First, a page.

FORT WORTH, Texas — I didn’t watch the Super Bowl this year. There are several reasons for that, but the two big ones are the commercials and the halftime show.

The commercials used to be an incentive, a secondary form of entertainment. But I have kids now, and having to explain some of the advertisements to them is an exercise in frustration, especially because commercials, as a phenomenon, are mostly foreign to them. After all, their generation is growing up in the era of commercial-free streaming services. Thank you, Disney Plus.

But the real reason for avoiding the Super Bowl altogether is the halftime show, which this year featured Shakira and Jennifer Lopez, Latina performing artists whom I can remember jamming to, windows rolled down, in my youth.

They’re older now, although still extremely popular and, let’s be honest, in tremendous physical condition. More than one of my friends commented on Facebook about how they need J-Lo’s workout routine ASAP. She’s 50, by the way. Sign me up.

But I’m older now too and wise enough to see that while their performances were perfectly acceptable for paying concert audiences, pelvic thrusting, crotch grabbing and pole dancing while wearing what is effectively glittery underwear isn’t the ideal choice for the television event of the year — one that attracts a wide and varied audience, including lots of children and adolescents.

My daughters, for example, are young and impressionable. Even if they could understand that what they’re watching is a performance, it would be nearly impossible to explain to them that women don’t need to look, dress or act like that to be beautiful and strong.

Speaking of, I’ve heard the argument that their performances were empowered; that self-possessed adult women in control of their bodies and sexuality is the definition of modern-day feminism. I disagree.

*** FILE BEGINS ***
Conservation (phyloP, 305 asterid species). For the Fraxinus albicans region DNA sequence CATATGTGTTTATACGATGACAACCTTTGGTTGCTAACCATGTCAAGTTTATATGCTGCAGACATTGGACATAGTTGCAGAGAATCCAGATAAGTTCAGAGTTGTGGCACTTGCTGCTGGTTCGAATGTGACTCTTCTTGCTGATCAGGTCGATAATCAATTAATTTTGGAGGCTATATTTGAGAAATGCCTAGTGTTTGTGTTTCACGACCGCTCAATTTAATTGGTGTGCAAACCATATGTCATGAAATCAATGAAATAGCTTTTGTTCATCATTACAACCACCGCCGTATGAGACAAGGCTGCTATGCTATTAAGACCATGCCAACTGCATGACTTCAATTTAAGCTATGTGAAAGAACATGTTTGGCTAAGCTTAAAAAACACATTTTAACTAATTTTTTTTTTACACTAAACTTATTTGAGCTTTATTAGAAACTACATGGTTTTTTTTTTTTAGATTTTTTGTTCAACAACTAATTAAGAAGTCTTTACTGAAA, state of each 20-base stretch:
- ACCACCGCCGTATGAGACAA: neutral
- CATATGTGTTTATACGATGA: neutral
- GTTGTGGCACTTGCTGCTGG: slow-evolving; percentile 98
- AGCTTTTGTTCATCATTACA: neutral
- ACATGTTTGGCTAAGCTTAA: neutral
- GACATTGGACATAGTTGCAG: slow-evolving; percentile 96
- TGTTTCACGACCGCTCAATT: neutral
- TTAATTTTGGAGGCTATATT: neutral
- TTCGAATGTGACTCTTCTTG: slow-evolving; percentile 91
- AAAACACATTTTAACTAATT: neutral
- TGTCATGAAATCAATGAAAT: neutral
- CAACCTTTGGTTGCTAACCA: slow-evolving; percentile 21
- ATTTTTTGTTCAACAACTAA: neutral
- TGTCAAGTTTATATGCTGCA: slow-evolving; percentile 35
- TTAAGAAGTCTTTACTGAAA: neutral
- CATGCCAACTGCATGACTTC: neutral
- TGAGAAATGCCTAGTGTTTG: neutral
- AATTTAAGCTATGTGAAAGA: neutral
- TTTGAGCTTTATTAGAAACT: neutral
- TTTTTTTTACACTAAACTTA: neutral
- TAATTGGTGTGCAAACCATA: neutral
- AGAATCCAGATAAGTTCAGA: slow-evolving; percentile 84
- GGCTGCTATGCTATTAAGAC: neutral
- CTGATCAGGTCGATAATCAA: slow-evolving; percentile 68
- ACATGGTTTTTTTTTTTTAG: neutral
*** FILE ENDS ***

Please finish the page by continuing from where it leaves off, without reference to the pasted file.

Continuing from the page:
Artists such as Shakira and J-Lo know that their sexuality is a huge part of their appeal. I get it. The Super Bowl producers get it too. They also know that while the NFL has an audience that transcends sex, race and socioeconomic class, the majority of hardcore fans are men. And seeing beautiful, half-naked women dance around is exactly what they want.

The question then is why are we giving it to them?

We are still in the throes of the #MeToo era. Women have a right to be free from harassment and harm, so why are we still going out of our way to present ourselves as little more than sexual objects and heralding the women who do as heroes of feminism?

And why are we doing it in a super-public forum (no pun intended) where another generation of children will be passively infused with the idea that women are still mostly sexual beings — but hands off!

Don’t get me wrong. I think these women should totally rock it out during their private concerts and events — they clearly still have it. Just not on national television.

Cynthia M. Allen is a columnist for the Fort Worth Star-Telegram. Readers may send her email at cmallen@star-telegram.com.

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